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- Flooding and landslides following record-breaking rainfall caused hundreds of deaths and displaced 40,000 people in KwaZulu-Natal province.
- The damage is centered around Durban, South Africa’s third most populous city, which is particularly vulnerable to flash floods.
- In the coming days, 10,0000 military troops will join search and rescue operations and provide aid to the thousands of people impacted by the tragedy.
- President Cyril Ramaphosa said the floods are a reminder of how a changing climate is fueling more extreme weather. However, scientists are still investigating the role of anthropogenic climate change in this disaster.
South African President Cyril Ramaphosa declared a national emergency on April 18 as the death toll from floods in KwaZulu-Natal province climbed over 440, with dozens of people still missing.
The area around the port city of Durban, the country’s third most populous city, received more than 300 mm of rainfall in 24 hours between April 11 and 12. This intensity of precipitation usually occurs during tropical cyclones.
Landslides and flash floods destroyed over 4,000 houses and damaged thousands of others. An estimated 40,000 people have been left homeless. “The scale of the floods is almost without precedent in South Africa,” Francois Engelbrecht, who heads the Global Change Institute at the University of the Witwatersrand in Johannesburg, told Mongabay.
Public infrastructure like schools, health care facilities and transport networks also suffered massive damage. More than 600 schools were left in ruins. Many residents in the province who escaped the fury of the floods are now grappling with a lack of clean drinking water and power.
The most devastation occurred in the eThekwini metro area, which includes Durban, and the districts of iLembe, Ugu, King Cetshwayo and uMgungundlovu. Parts of Eastern Cape province also witnessed heavy downpours and flooding.
Operations at Durban port, one of the busiest in Africa, were also hit with key access roads leading to the port being blocked. Ramaphosa cited the economic fallout for the country from the disruptions at the port as a reason for declaring a national emergency.
The South African Police Service and the South African National Defence Force (SANDF) are leading search and rescue efforts. This week 10,0000 military troops will join the operations. They will bolster the search for around 50 people who are still missing and help get aid to victims, according to SANDF.
“There are complex drivers behind our weather patterns, and rising global temperatures have disrupted these systems,” Greenpeace campaigner Thandile Chinyavanhu said in a prepared statement. “Climate change is unfolding violently before our eyes. It is not imminent – it is happening now.”
Within 24 hours, parts of KwaZulu-Natal received rainfall equivalent to three-quarters of what South Africa, as a whole, gets on average in an entire year. Extreme rainfall does occur in this section of South Africa’s eastern coast. A weather system called “cut-off low,” which moves from west to east over South Africa, brings powerful rainstorms to this region.
“Although cut-off lows and intense thunderstorms are part of the natural climate system of eastern South Africa, there is evidence that climate change is causing these events to occur more frequently and at a greater intensity than in the past,” Engelbrecht said.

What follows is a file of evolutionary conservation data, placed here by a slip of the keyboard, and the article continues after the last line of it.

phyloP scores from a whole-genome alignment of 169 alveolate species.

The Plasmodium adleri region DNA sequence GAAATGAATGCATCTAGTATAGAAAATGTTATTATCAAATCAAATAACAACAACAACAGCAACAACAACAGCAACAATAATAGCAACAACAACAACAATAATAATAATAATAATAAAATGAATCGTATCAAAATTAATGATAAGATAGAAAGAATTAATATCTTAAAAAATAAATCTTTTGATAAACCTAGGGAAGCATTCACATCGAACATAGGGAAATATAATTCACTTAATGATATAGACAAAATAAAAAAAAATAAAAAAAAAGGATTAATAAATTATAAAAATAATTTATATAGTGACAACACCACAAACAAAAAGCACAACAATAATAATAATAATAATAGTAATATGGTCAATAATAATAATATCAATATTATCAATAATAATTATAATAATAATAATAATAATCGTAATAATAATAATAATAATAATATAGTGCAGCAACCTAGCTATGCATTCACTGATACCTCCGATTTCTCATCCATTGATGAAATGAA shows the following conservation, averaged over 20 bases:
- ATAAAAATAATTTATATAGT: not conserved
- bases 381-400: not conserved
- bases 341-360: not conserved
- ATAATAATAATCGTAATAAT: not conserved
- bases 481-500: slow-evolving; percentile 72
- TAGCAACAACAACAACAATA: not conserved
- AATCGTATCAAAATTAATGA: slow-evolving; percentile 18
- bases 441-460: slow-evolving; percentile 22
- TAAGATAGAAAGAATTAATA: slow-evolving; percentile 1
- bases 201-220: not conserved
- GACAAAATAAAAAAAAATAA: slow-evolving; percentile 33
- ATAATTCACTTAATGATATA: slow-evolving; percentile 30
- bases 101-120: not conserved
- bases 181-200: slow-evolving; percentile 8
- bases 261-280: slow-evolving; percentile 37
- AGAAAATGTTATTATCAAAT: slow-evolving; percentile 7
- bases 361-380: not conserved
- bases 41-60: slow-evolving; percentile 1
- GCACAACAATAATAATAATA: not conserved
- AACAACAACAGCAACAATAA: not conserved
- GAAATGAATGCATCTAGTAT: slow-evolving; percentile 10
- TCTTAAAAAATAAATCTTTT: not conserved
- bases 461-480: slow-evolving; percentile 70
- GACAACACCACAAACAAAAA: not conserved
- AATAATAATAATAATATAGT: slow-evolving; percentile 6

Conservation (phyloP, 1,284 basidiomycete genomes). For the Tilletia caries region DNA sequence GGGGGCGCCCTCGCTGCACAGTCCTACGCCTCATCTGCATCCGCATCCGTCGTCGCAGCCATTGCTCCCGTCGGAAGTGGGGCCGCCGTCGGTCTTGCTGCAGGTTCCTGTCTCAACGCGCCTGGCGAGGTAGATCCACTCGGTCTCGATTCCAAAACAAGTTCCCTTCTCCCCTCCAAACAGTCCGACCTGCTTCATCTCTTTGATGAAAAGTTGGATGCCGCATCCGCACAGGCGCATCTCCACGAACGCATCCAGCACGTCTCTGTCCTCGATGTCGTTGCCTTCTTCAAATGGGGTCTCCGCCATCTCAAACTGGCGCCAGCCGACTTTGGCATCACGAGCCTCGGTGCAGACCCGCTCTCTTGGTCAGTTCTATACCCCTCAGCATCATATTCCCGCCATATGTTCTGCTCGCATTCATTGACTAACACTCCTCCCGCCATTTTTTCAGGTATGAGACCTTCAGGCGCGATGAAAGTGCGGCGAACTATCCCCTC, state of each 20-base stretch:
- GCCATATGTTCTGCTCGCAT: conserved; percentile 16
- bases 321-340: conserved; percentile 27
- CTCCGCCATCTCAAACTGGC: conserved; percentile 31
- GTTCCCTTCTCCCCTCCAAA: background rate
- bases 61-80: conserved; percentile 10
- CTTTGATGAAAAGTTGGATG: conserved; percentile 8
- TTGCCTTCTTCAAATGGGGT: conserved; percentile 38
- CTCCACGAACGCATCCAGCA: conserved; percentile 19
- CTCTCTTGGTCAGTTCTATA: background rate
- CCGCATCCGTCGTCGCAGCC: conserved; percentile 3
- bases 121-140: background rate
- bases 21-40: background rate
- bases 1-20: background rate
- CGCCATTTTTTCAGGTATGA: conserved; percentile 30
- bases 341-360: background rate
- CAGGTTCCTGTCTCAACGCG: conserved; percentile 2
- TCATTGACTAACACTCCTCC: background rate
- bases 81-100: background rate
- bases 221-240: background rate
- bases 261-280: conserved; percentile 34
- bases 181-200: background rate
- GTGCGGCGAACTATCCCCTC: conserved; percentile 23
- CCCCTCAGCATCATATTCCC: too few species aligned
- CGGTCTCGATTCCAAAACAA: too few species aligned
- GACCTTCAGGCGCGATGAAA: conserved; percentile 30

Three years ago, 165 mm of rain fell in Durban over 24 hours, causing 71 deaths and displacing over 1000 people. This time the death toll is much higher and the damage more severe.
“Climate models are consistently projecting that further increases in intense rainfall events can be expected in the eastern parts of South Africa for as long as global warming continues,” Engelbrecht, one of the lead authors of IPCC’s sixth assessment report, said. “The occurrence of two devastating flood events in the Durban region within three years is a clear fingerprint of climate change impacting on South Africa.”
A UN report on climate impacts noted that one in a hundred-year floods are expected to occur multiple times a year by 2050. However, drawing a link between specific episodes and broader climatic phenomena is fraught. So is teasing out the role of natural climate variability and anthropogenic factors.
In this instance, it is particularly challenging because of a lack of reliable and comprehensive rainfall data going back decades. Despite the uncertainty, President Ramaphosa said in his address on April 18 that the flooding is a reminder of how a changing climate is fueling more extreme weather.
However, some citizens took to social media to blame weak urban planning and the ailing infrastructure for making the situation worse. In and around Durban, floods are especially deadly because of construction on hilly terrain and entire communities living in areas below the flood line.
Chinyavanhu argued that the president needs to do more than declare a national emergency in response to the floods. “Greenpeace Africa demands President Ramaphosa declare a climate emergency to unlock resources to implement contingency plans to mitigate further harm and enable South Africans to adapt to our quickly changing climate,” she said.
Banner image: Aerial view of the flooding at the Air Force Base in Durban. Image courtesy of South African National Defence Force.
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